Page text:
Dr. Sebastian Pauli
Associate Professor, Mathematics and Statistics
Child of the Revolution
by Wolfgang Leonhard
I first read this book when I lived in a divided city. The Berlin wall had not yet come down.
This autobiographical work gives insight into the inner workings of
the Soviet Union of the Stalin era. It tells the story of an idealistic person who becomes more and more disillusioned by a regime that claims to work towards his ideals.
Thirteen year old Wolfgang Leonhard and his mother, a communist,
leave Germany for Moscow in 1936 to escape Nazi persecution. In Russia, Leonhard is selected for special training to become one of the Soviet Union’s political elites. He returns to Germany in 1945 with Walther Ulbricht and other German communists to lead the Soviet occupied zone of Germany to socialism. But when it becomes inevitable that East Germany will follow the Soviet model, and not take an independent route to socialism, he flees to Yugoslavia, and later to the West.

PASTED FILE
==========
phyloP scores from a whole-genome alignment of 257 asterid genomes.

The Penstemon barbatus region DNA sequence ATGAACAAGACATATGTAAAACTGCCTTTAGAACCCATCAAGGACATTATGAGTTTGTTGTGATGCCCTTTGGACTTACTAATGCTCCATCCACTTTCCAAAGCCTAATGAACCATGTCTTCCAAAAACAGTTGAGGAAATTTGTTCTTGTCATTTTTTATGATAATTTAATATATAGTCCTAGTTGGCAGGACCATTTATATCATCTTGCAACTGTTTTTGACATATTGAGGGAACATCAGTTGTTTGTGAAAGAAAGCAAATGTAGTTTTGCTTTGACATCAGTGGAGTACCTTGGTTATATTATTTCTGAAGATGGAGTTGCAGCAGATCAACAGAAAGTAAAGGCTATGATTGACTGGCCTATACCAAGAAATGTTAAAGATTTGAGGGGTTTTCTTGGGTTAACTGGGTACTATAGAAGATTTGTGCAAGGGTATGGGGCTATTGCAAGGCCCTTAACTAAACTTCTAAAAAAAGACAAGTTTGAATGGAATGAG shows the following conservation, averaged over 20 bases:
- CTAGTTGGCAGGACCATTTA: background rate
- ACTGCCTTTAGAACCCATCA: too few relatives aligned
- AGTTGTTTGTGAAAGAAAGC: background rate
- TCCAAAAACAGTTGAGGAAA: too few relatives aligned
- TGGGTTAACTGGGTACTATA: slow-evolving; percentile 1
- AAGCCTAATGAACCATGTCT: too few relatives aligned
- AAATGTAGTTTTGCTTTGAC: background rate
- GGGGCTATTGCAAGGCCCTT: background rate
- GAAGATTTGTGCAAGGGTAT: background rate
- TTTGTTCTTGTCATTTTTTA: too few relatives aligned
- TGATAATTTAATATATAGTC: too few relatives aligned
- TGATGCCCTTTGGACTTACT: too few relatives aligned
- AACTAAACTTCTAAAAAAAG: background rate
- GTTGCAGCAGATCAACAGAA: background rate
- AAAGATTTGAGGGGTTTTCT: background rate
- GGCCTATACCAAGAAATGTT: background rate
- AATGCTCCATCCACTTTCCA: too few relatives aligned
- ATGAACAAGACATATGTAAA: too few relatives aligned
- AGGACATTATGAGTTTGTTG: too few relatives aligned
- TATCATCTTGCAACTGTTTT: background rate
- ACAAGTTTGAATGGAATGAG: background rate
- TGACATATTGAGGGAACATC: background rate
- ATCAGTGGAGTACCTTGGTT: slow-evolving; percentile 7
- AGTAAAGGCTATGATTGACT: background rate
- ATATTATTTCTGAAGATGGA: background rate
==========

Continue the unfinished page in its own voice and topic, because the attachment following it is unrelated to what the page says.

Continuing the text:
I am fascinated by the mechanisms of control that were used in communist Soviet Union to produce a population, and particularly the "apparat", so utterly loyal to the system. A book of this type and about this period will likely not be written again, as few people from that era are still alive to speak out about it. While there are many scholarly works about the Soviet Union and Stalinism, this book shows the human side of one person’s intellectual struggles to reconcile his beliefs with the methods used to maintain a repressive regime.